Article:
Let me say that again: Digital book readers offer the very real potential to make all written knowledge universally available. You gonna do that with stacks of bound paper, are you bunky?

You print-o-philes crack up me, tossing around words like "elitist" to describe the greatest democratizing technology in history because it threatens your comfort zone. This ain't about the Kindle. It's about the obsolescence of tree pulp (and maybe you, too, print book authors!).

Ah, there's the rub.

Adding to the good, cathartic fun, somebody commented on my comment, calling it "**wonderfully** insane...."

Stuff like that really does make the day so much more entertaining.

-- mm


Completely "Missing" the Lyrics


June 4, 2009

Today's "stuck in my head / bought it from iTunes" song: "Missing" by Brit husband-wife duo Everything But the Girl. A few interesting tidbits about this one:

First of all, I always kind of liked the sound of the song -- the sweet, mournful lead voice in particular -- but was never enamoured of the house-music beat of it. I hear it, and I just think of the Chris Kattan "Mango" skits on Saturday Night Live, the annoyingly catchy use of the beat rather than the humor sticking in my mind. Recently, in a store, I overheard the song in a stripped-down, acoustic version -- so it was that I set out to get. To my surprise, I found out that was the original version and the thumpity-thump one was a remix. Makes perfect sense, but that image of thought-bubble dancing Mango was so strong that it never occurred to me to think of the song in another way.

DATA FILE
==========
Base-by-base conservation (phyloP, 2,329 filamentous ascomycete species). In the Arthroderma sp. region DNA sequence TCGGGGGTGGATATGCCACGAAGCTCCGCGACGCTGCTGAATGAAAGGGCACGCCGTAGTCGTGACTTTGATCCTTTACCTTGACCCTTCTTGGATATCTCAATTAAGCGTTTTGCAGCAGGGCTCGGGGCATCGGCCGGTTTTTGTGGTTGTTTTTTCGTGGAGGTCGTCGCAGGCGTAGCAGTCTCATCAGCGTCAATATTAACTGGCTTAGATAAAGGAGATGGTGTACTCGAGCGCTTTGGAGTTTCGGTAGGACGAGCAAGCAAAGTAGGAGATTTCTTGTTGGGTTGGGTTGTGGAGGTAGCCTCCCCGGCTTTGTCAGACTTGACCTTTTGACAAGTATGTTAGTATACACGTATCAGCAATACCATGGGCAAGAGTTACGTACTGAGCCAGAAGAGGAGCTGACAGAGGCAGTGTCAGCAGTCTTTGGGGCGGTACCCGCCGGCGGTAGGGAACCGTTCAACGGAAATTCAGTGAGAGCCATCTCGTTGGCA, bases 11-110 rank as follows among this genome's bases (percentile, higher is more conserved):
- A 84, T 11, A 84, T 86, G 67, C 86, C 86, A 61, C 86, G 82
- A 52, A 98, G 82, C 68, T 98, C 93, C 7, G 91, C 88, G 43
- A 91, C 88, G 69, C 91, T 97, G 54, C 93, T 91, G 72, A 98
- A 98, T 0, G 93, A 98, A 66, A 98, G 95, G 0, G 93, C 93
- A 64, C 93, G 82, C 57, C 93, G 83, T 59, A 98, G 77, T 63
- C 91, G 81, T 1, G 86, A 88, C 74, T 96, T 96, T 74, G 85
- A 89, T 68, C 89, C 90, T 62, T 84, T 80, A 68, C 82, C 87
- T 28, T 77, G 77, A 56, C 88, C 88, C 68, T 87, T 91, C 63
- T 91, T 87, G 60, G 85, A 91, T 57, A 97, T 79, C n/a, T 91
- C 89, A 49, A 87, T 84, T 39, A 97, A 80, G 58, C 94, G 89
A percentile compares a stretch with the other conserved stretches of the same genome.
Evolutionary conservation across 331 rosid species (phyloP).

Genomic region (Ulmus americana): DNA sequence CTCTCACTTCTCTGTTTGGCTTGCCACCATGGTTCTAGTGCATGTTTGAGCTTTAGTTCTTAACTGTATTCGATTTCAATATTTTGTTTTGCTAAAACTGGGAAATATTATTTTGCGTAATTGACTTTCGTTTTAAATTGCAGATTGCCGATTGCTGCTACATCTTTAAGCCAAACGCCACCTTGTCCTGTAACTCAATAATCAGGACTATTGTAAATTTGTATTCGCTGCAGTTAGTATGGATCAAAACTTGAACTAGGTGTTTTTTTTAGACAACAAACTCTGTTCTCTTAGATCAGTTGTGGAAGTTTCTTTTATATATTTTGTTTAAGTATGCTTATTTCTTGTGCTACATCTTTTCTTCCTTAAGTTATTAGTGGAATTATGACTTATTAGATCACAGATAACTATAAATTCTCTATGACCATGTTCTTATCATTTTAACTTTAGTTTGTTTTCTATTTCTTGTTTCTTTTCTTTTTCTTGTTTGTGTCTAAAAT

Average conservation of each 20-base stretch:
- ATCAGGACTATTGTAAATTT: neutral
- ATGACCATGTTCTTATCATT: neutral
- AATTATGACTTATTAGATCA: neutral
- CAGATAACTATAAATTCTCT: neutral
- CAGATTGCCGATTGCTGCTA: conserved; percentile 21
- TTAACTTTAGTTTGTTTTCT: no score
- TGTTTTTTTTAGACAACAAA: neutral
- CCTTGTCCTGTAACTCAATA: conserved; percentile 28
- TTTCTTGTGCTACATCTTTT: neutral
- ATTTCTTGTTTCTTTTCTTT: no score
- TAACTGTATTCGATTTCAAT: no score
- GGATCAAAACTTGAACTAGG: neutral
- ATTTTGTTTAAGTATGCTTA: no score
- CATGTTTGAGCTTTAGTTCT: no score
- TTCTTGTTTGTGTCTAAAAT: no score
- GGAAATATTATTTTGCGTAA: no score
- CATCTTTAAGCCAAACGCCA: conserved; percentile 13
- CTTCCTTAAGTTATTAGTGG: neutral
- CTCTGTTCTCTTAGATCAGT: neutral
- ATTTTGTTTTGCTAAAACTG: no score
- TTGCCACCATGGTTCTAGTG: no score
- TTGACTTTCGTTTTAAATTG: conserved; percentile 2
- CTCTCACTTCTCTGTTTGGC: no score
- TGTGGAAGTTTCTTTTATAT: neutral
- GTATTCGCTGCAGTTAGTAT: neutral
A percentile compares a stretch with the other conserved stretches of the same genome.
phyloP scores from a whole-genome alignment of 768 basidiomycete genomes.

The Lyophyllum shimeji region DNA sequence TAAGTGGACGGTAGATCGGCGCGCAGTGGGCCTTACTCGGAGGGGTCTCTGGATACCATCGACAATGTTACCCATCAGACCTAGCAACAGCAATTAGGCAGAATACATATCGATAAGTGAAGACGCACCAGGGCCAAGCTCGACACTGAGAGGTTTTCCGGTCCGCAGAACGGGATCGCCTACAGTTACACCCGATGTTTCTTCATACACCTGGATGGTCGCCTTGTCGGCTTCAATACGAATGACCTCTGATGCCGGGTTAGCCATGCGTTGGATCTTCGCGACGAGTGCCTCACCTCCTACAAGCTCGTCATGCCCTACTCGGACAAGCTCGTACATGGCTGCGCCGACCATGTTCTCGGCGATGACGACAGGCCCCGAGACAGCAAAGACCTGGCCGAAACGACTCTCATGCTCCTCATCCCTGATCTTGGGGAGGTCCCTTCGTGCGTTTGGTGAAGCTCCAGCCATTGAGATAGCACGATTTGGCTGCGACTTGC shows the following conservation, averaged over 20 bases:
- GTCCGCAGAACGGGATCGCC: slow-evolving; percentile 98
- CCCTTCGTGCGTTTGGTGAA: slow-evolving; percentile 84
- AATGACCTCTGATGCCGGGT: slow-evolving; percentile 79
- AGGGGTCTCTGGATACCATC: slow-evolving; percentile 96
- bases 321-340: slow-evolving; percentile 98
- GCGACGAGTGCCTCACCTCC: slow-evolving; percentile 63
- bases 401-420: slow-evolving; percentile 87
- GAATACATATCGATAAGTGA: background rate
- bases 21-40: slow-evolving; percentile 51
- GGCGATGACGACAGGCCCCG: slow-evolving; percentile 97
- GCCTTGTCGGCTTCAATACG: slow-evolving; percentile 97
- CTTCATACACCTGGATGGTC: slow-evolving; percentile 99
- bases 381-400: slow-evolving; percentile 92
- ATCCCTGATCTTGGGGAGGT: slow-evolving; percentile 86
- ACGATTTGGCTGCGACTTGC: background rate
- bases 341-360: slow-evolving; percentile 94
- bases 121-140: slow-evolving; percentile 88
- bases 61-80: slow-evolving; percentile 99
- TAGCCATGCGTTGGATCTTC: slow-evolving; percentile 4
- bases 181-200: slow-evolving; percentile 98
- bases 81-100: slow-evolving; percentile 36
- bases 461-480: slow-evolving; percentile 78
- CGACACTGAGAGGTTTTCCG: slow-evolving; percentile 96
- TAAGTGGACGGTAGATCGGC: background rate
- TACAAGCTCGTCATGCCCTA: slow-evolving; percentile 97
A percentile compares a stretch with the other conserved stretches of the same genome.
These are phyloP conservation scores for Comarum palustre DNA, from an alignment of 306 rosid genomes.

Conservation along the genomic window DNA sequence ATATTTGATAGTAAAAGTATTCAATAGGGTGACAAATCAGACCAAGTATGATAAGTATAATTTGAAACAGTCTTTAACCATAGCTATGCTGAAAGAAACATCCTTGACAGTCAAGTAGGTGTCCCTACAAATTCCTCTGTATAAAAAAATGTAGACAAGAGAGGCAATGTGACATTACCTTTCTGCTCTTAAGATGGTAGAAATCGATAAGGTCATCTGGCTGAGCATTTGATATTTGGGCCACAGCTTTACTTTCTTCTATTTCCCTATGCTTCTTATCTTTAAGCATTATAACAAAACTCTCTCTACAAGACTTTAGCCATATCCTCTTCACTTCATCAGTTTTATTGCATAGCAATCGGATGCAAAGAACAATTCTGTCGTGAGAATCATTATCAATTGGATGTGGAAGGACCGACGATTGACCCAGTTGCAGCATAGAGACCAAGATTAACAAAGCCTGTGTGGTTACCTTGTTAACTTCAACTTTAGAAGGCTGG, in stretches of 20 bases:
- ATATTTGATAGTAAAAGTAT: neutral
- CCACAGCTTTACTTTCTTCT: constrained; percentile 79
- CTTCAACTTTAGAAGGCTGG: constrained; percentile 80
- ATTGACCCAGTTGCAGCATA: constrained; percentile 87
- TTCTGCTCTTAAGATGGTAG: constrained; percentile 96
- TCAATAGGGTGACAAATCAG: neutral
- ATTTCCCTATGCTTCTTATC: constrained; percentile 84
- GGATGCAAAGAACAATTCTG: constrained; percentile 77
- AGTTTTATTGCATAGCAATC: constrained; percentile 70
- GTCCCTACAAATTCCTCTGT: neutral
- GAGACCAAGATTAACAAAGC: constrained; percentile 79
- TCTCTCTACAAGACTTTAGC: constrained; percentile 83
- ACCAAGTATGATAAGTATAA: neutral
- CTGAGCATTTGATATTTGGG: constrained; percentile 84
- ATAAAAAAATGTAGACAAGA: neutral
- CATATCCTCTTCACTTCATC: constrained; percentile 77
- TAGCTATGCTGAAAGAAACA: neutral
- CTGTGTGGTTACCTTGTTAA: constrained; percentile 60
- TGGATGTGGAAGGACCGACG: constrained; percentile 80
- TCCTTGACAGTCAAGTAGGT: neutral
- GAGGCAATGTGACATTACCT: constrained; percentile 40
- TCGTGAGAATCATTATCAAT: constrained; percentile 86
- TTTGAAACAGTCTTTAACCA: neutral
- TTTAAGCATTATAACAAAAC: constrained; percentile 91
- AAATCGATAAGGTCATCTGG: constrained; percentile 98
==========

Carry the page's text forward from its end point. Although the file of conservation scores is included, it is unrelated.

Even worse, I totally mis-heard the lyrics, again due to the undue influence of that fairly lame SNL bit. For years, I thought the chorus went:

And I miss you
Like the dancers miss the rhythm

-- went, in fact, it is:

Like the deserts miss the rain

Wow. A fascinating -- and kind of understandable -- error, I think. Just goes to show how a song can be recontextualized by its use in popular video. Anyway, here's a YouTube with the real music and lyrics (© Virgin Records ... have they missed this?), though you might now think about the MetroNorth every time you hear the song now.

-- mm




June 5, 2009

Had to go to a big shopping mall. Rarely any more do I set foot in such a space and I find them kind of intolerable now. I've always enjoyed window shopping, just looking at nifty things that caught my interest but I would likely never shell out the money to buy. That's actually a long-standing pastime of mine, and a big, upscale shopping mall is pretty much the best place for such an activity.

Only now, I can't help but see them as monumental monuments to our imploding consumer culture and I find walking through them actually distasteful. There's less and less stuff I personally want to buy (though I'll still drool my way through the Apple Store or Best Buy) and I just look at the throngs filling them like junkies out for their fix of novelty. How easy it is to forget your problems for a short while with the distraction of shiny new things. Of course, it's our collective addiction to acquisition that's gotten us into such trouble.

I guess it's just me turning into a grumpy old man ahead of schedule, but these temples of retail excess have begun to offend me on many levels.

-- mm